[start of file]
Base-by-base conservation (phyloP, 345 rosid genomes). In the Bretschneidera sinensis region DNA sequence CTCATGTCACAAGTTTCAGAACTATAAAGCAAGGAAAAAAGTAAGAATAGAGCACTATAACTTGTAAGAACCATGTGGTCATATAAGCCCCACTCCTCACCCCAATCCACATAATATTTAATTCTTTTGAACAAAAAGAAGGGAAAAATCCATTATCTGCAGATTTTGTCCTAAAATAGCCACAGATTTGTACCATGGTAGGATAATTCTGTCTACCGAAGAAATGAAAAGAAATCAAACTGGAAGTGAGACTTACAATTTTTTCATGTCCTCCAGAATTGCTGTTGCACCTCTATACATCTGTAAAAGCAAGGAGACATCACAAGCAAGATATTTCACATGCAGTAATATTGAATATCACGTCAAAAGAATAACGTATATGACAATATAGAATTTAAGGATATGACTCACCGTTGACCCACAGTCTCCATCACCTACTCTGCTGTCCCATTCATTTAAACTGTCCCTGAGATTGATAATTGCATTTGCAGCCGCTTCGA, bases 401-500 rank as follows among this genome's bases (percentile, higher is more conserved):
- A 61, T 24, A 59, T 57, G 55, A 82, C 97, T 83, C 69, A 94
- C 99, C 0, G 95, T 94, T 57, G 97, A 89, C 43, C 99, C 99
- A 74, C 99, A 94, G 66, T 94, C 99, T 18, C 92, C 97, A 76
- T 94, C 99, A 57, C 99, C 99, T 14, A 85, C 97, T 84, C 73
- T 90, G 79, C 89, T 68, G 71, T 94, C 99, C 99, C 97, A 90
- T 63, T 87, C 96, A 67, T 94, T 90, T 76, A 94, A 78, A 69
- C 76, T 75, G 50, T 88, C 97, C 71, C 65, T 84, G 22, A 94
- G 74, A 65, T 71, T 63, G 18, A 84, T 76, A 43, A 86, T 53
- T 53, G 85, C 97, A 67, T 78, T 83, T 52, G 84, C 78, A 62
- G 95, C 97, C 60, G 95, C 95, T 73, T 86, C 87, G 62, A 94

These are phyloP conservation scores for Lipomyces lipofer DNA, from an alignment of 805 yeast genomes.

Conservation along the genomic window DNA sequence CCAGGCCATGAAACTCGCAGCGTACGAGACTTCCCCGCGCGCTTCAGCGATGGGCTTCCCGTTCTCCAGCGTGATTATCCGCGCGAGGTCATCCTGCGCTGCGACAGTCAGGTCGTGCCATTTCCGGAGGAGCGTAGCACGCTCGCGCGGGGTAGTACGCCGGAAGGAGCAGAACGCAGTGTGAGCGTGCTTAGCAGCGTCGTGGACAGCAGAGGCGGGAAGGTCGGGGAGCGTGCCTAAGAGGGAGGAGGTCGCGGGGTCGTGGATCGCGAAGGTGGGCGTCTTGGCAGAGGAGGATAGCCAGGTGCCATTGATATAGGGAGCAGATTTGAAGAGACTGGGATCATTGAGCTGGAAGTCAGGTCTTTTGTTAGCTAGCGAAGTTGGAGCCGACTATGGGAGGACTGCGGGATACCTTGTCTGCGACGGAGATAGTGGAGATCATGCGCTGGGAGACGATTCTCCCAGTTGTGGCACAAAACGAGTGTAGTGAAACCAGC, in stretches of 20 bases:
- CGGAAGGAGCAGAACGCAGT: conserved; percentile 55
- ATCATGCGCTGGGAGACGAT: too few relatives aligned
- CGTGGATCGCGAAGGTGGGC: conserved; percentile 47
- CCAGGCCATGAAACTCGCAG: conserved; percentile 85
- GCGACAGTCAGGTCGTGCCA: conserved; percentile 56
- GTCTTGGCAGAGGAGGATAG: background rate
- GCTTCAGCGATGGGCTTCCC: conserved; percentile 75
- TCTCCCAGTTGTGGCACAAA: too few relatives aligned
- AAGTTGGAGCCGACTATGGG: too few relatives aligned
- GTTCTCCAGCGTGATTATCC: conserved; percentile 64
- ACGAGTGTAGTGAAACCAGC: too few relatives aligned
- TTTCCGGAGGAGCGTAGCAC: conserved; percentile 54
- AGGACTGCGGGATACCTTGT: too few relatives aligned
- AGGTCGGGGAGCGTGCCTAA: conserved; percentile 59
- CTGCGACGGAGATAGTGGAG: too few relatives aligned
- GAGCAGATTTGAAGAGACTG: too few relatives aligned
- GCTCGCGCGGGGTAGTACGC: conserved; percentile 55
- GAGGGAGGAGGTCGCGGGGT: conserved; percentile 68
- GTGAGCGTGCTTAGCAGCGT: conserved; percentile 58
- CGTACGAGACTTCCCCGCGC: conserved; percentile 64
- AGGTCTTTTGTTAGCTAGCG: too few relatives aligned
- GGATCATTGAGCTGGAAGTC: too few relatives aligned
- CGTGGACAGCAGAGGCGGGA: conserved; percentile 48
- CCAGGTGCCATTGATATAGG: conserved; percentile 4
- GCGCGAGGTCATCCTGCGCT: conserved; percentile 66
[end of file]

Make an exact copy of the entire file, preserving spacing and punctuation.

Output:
Base-by-base conservation (phyloP, 345 rosid genomes). In the Bretschneidera sinensis region DNA sequence CTCATGTCACAAGTTTCAGAACTATAAAGCAAGGAAAAAAGTAAGAATAGAGCACTATAACTTGTAAGAACCATGTGGTCATATAAGCCCCACTCCTCACCCCAATCCACATAATATTTAATTCTTTTGAACAAAAAGAAGGGAAAAATCCATTATCTGCAGATTTTGTCCTAAAATAGCCACAGATTTGTACCATGGTAGGATAATTCTGTCTACCGAAGAAATGAAAAGAAATCAAACTGGAAGTGAGACTTACAATTTTTTCATGTCCTCCAGAATTGCTGTTGCACCTCTATACATCTGTAAAAGCAAGGAGACATCACAAGCAAGATATTTCACATGCAGTAATATTGAATATCACGTCAAAAGAATAACGTATATGACAATATAGAATTTAAGGATATGACTCACCGTTGACCCACAGTCTCCATCACCTACTCTGCTGTCCCATTCATTTAAACTGTCCCTGAGATTGATAATTGCATTTGCAGCCGCTTCGA, bases 401-500 rank as follows among this genome's bases (percentile, higher is more conserved):
- A 61, T 24, A 59, T 57, G 55, A 82, C 97, T 83, C 69, A 94
- C 99, C 0, G 95, T 94, T 57, G 97, A 89, C 43, C 99, C 99
- A 74, C 99, A 94, G 66, T 94, C 99, T 18, C 92, C 97, A 76
- T 94, C 99, A 57, C 99, C 99, T 14, A 85, C 97, T 84, C 73
- T 90, G 79, C 89, T 68, G 71, T 94, C 99, C 99, C 97, A 90
- T 63, T 87, C 96, A 67, T 94, T 90, T 76, A 94, A 78, A 69
- C 76, T 75, G 50, T 88, C 97, C 71, C 65, T 84, G 22, A 94
- G 74, A 65, T 71, T 63, G 18, A 84, T 76, A 43, A 86, T 53
- T 53, G 85, C 97, A 67, T 78, T 83, T 52, G 84, C 78, A 62
- G 95, C 97, C 60, G 95, C 95, T 73, T 86, C 87, G 62, A 94

These are phyloP conservation scores for Lipomyces lipofer DNA, from an alignment of 805 yeast genomes.

Conservation along the genomic window DNA sequence CCAGGCCATGAAACTCGCAGCGTACGAGACTTCCCCGCGCGCTTCAGCGATGGGCTTCCCGTTCTCCAGCGTGATTATCCGCGCGAGGTCATCCTGCGCTGCGACAGTCAGGTCGTGCCATTTCCGGAGGAGCGTAGCACGCTCGCGCGGGGTAGTACGCCGGAAGGAGCAGAACGCAGTGTGAGCGTGCTTAGCAGCGTCGTGGACAGCAGAGGCGGGAAGGTCGGGGAGCGTGCCTAAGAGGGAGGAGGTCGCGGGGTCGTGGATCGCGAAGGTGGGCGTCTTGGCAGAGGAGGATAGCCAGGTGCCATTGATATAGGGAGCAGATTTGAAGAGACTGGGATCATTGAGCTGGAAGTCAGGTCTTTTGTTAGCTAGCGAAGTTGGAGCCGACTATGGGAGGACTGCGGGATACCTTGTCTGCGACGGAGATAGTGGAGATCATGCGCTGGGAGACGATTCTCCCAGTTGTGGCACAAAACGAGTGTAGTGAAACCAGC, in stretches of 20 bases:
- CGGAAGGAGCAGAACGCAGT: conserved; percentile 55
- ATCATGCGCTGGGAGACGAT: too few relatives aligned
- CGTGGATCGCGAAGGTGGGC: conserved; percentile 47
- CCAGGCCATGAAACTCGCAG: conserved; percentile 85
- GCGACAGTCAGGTCGTGCCA: conserved; percentile 56
- GTCTTGGCAGAGGAGGATAG: background rate
- GCTTCAGCGATGGGCTTCCC: conserved; percentile 75
- TCTCCCAGTTGTGGCACAAA: too few relatives aligned
- AAGTTGGAGCCGACTATGGG: too few relatives aligned
- GTTCTCCAGCGTGATTATCC: conserved; percentile 64
- ACGAGTGTAGTGAAACCAGC: too few relatives aligned
- TTTCCGGAGGAGCGTAGCAC: conserved; percentile 54
- AGGACTGCGGGATACCTTGT: too few relatives aligned
- AGGTCGGGGAGCGTGCCTAA: conserved; percentile 59
- CTGCGACGGAGATAGTGGAG: too few relatives aligned
- GAGCAGATTTGAAGAGACTG: too few relatives aligned
- GCTCGCGCGGGGTAGTACGC: conserved; percentile 55
- GAGGGAGGAGGTCGCGGGGT: conserved; percentile 68
- GTGAGCGTGCTTAGCAGCGT: conserved; percentile 58
- CGTACGAGACTTCCCCGCGC: conserved; percentile 64
- AGGTCTTTTGTTAGCTAGCG: too few relatives aligned
- GGATCATTGAGCTGGAAGTC: too few relatives aligned
- CGTGGACAGCAGAGGCGGGA: conserved; percentile 48
- CCAGGTGCCATTGATATAGG: conserved; percentile 4
- GCGCGAGGTCATCCTGCGCT: conserved; percentile 66